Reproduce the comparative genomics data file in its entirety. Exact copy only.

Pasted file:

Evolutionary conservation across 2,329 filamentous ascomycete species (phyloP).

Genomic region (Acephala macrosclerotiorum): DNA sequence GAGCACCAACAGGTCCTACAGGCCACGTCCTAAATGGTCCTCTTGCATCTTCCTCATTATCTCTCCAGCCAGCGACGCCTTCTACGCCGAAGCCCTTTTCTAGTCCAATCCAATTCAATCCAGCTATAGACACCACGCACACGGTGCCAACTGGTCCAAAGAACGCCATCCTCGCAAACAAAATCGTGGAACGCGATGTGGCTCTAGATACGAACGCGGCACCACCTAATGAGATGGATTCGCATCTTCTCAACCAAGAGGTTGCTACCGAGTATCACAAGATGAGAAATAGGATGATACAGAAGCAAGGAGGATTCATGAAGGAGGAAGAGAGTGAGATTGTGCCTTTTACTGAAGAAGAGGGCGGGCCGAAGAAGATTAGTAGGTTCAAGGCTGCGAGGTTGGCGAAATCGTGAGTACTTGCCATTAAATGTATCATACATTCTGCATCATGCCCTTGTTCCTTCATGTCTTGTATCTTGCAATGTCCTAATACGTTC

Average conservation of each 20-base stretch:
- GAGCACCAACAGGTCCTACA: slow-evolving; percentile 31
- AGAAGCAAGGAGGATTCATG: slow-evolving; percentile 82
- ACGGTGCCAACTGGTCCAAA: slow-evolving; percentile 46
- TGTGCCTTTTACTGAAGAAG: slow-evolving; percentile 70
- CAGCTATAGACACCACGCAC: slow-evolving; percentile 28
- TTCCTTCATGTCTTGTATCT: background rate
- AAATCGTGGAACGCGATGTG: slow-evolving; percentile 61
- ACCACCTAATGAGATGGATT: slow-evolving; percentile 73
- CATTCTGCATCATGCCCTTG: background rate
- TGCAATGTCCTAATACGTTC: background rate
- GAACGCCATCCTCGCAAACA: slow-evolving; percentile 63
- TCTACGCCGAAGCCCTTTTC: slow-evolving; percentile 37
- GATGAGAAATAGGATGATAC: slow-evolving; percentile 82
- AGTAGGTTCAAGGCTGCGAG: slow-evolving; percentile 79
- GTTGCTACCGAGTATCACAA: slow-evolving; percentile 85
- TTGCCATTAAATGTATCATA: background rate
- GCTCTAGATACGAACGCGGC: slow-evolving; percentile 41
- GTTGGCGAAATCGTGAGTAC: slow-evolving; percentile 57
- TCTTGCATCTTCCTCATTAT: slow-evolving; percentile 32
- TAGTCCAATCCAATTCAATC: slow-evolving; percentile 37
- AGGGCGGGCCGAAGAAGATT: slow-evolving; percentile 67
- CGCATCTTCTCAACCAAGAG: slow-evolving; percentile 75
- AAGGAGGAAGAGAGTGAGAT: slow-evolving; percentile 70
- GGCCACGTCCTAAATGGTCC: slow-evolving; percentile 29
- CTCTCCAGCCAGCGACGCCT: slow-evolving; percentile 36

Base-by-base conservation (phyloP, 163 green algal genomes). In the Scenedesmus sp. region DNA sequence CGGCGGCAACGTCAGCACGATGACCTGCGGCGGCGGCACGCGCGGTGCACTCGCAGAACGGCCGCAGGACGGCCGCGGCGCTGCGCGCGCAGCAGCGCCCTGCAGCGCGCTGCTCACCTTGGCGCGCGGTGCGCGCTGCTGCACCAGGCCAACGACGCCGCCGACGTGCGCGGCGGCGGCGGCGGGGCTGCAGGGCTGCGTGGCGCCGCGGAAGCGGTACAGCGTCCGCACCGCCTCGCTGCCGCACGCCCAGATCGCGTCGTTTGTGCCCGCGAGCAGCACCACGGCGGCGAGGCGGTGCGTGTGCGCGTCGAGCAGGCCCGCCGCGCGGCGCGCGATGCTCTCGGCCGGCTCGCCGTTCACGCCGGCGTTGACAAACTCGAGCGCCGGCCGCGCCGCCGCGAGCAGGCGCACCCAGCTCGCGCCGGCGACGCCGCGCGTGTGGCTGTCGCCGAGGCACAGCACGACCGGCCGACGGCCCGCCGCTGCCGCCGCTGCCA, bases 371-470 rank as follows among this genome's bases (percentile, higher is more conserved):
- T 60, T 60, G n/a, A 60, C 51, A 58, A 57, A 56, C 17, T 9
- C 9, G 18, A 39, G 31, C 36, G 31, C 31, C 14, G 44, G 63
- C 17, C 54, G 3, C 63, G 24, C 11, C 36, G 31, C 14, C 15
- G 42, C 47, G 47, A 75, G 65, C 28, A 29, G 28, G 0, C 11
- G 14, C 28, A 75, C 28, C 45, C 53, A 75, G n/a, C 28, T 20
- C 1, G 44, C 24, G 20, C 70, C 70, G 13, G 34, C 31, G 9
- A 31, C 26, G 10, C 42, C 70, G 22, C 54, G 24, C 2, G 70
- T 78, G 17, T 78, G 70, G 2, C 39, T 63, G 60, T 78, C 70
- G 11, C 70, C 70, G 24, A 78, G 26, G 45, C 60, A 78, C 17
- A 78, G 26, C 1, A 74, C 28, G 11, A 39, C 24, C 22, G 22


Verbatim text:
Evolutionary conservation across 2,329 filamentous ascomycete species (phyloP).

Genomic region (Acephala macrosclerotiorum): DNA sequence GAGCACCAACAGGTCCTACAGGCCACGTCCTAAATGGTCCTCTTGCATCTTCCTCATTATCTCTCCAGCCAGCGACGCCTTCTACGCCGAAGCCCTTTTCTAGTCCAATCCAATTCAATCCAGCTATAGACACCACGCACACGGTGCCAACTGGTCCAAAGAACGCCATCCTCGCAAACAAAATCGTGGAACGCGATGTGGCTCTAGATACGAACGCGGCACCACCTAATGAGATGGATTCGCATCTTCTCAACCAAGAGGTTGCTACCGAGTATCACAAGATGAGAAATAGGATGATACAGAAGCAAGGAGGATTCATGAAGGAGGAAGAGAGTGAGATTGTGCCTTTTACTGAAGAAGAGGGCGGGCCGAAGAAGATTAGTAGGTTCAAGGCTGCGAGGTTGGCGAAATCGTGAGTACTTGCCATTAAATGTATCATACATTCTGCATCATGCCCTTGTTCCTTCATGTCTTGTATCTTGCAATGTCCTAATACGTTC

Average conservation of each 20-base stretch:
- GAGCACCAACAGGTCCTACA: slow-evolving; percentile 31
- AGAAGCAAGGAGGATTCATG: slow-evolving; percentile 82
- ACGGTGCCAACTGGTCCAAA: slow-evolving; percentile 46
- TGTGCCTTTTACTGAAGAAG: slow-evolving; percentile 70
- CAGCTATAGACACCACGCAC: slow-evolving; percentile 28
- TTCCTTCATGTCTTGTATCT: background rate
- AAATCGTGGAACGCGATGTG: slow-evolving; percentile 61
- ACCACCTAATGAGATGGATT: slow-evolving; percentile 73
- CATTCTGCATCATGCCCTTG: background rate
- TGCAATGTCCTAATACGTTC: background rate
- GAACGCCATCCTCGCAAACA: slow-evolving; percentile 63
- TCTACGCCGAAGCCCTTTTC: slow-evolving; percentile 37
- GATGAGAAATAGGATGATAC: slow-evolving; percentile 82
- AGTAGGTTCAAGGCTGCGAG: slow-evolving; percentile 79
- GTTGCTACCGAGTATCACAA: slow-evolving; percentile 85
- TTGCCATTAAATGTATCATA: background rate
- GCTCTAGATACGAACGCGGC: slow-evolving; percentile 41
- GTTGGCGAAATCGTGAGTAC: slow-evolving; percentile 57
- TCTTGCATCTTCCTCATTAT: slow-evolving; percentile 32
- TAGTCCAATCCAATTCAATC: slow-evolving; percentile 37
- AGGGCGGGCCGAAGAAGATT: slow-evolving; percentile 67
- CGCATCTTCTCAACCAAGAG: slow-evolving; percentile 75
- AAGGAGGAAGAGAGTGAGAT: slow-evolving; percentile 70
- GGCCACGTCCTAAATGGTCC: slow-evolving; percentile 29
- CTCTCCAGCCAGCGACGCCT: slow-evolving; percentile 36

Base-by-base conservation (phyloP, 163 green algal genomes). In the Scenedesmus sp. region DNA sequence CGGCGGCAACGTCAGCACGATGACCTGCGGCGGCGGCACGCGCGGTGCACTCGCAGAACGGCCGCAGGACGGCCGCGGCGCTGCGCGCGCAGCAGCGCCCTGCAGCGCGCTGCTCACCTTGGCGCGCGGTGCGCGCTGCTGCACCAGGCCAACGACGCCGCCGACGTGCGCGGCGGCGGCGGCGGGGCTGCAGGGCTGCGTGGCGCCGCGGAAGCGGTACAGCGTCCGCACCGCCTCGCTGCCGCACGCCCAGATCGCGTCGTTTGTGCCCGCGAGCAGCACCACGGCGGCGAGGCGGTGCGTGTGCGCGTCGAGCAGGCCCGCCGCGCGGCGCGCGATGCTCTCGGCCGGCTCGCCGTTCACGCCGGCGTTGACAAACTCGAGCGCCGGCCGCGCCGCCGCGAGCAGGCGCACCCAGCTCGCGCCGGCGACGCCGCGCGTGTGGCTGTCGCCGAGGCACAGCACGACCGGCCGACGGCCCGCCGCTGCCGCCGCTGCCA, bases 371-470 rank as follows among this genome's bases (percentile, higher is more conserved):
- T 60, T 60, G n/a, A 60, C 51, A 58, A 57, A 56, C 17, T 9
- C 9, G 18, A 39, G 31, C 36, G 31, C 31, C 14, G 44, G 63
- C 17, C 54, G 3, C 63, G 24, C 11, C 36, G 31, C 14, C 15
- G 42, C 47, G 47, A 75, G 65, C 28, A 29, G 28, G 0, C 11
- G 14, C 28, A 75, C 28, C 45, C 53, A 75, G n/a, C 28, T 20
- C 1, G 44, C 24, G 20, C 70, C 70, G 13, G 34, C 31, G 9
- A 31, C 26, G 10, C 42, C 70, G 22, C 54, G 24, C 2, G 70
- T 78, G 17, T 78, G 70, G 2, C 39, T 63, G 60, T 78, C 70
- G 11, C 70, C 70, G 24, A 78, G 26, G 45, C 60, A 78, C 17
- A 78, G 26, C 1, A 74, C 28, G 11, A 39, C 24, C 22, G 22